That better world begins with imagining its feasibility. Once we pierce through the miasma of neoliberalism and understand that life need not be a zero-sum game, that it need not be a Hobbesian world where life is "nasty, short and brutish," our imaginations are freed, and massive co-operation is possible.

A 'participatory culture' building from the ground up and establishing what Monbiot calls thick networks can mark the beginning of a community renaissance that culminates in an economy owned and operated by the community. Invoking the idea of the commons and enclosure, Monbiot talks about the value that land, in a municipal setting, for example, has thanks to all of the tax money spent on developing infrastructure, schools, hospitals, etc. Because developers benefit from these expenditures in terms of the added value of their land, a tax or 'community-land contribution' would see a return of some of that value to the community through money for local initiatives such as a new park or even a dividend paid to citizens, perhaps even in the form of a basic income, with some of the money redistributed by higher government levels to other, less affluent communities, etc.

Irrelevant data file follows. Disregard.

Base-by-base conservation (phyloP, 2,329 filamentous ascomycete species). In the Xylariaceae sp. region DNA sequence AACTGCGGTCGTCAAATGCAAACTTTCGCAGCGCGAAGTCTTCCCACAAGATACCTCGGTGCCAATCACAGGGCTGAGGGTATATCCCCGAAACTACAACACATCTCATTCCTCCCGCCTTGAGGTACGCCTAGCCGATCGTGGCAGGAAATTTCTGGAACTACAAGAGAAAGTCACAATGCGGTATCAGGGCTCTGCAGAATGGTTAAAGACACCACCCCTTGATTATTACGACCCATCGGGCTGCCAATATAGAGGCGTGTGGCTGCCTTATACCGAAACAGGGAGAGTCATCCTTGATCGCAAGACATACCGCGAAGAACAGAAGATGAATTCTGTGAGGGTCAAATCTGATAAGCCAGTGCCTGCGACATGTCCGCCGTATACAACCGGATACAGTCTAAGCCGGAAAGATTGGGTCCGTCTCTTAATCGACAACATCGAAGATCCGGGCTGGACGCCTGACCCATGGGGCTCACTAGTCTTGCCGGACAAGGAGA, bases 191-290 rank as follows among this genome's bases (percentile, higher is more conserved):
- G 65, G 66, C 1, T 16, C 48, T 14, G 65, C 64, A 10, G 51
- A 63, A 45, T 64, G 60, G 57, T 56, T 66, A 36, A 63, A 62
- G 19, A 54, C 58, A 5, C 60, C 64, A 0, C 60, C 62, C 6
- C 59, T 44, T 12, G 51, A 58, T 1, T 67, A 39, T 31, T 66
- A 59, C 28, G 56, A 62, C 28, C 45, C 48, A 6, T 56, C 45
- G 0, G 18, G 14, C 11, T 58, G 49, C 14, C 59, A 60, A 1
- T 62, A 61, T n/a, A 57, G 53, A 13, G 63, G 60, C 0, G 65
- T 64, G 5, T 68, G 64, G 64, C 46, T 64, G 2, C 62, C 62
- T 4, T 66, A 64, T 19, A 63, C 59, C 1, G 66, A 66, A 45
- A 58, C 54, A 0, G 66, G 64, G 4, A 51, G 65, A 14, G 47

Monbiot also talks about the need for electoral financing reform, mitigating the influence of the big players on our politicians. His vision is that the money for parties would be raised by selling memberships, supplemented by a government subsidy. This would force politicians to reengage with people and their priorities in order to sell more memberships. While there is some merit in this plan, I doubt that it would be a panacea, as the allure of lucrative post-political positions from the corporate sector would still be too tempting for the pols to abandon their masters' agenda. He also advocates abandoning the first-past-the-post system, a subject Canadians know all too well, given Justin Trudeau's betrayal of his promise to do the same.

Another component of renewal is the selective use of referenda, but ones that treat the voter as intelligent and informed. Such referenda offer not a binary choice on issues but a range of choices, ones that require people to educate themselves about the issue at hand. We are talking about the opposite of what transpired on the Brexit vote.

Citing the near success of Bernie Sanders, Monbiot also discusses the importance of what is called Big Organizing, a model that is predicated on grassroots volunteer efforts. Had it started earlier, he has little doubt that Sanders would have won, and the same could have been true of Labour's Jeremy Corbyn.

I have hardly done justice here to what Monbiot has to say. I sincerely hope you will take some time to view the video, even if your time only allows for a fragmented consideration of it. Being an informed and engaged citizen today is hard work, but when one considers where apathy has taken us, there really is no alternative if we truly care about the future and those who will live it.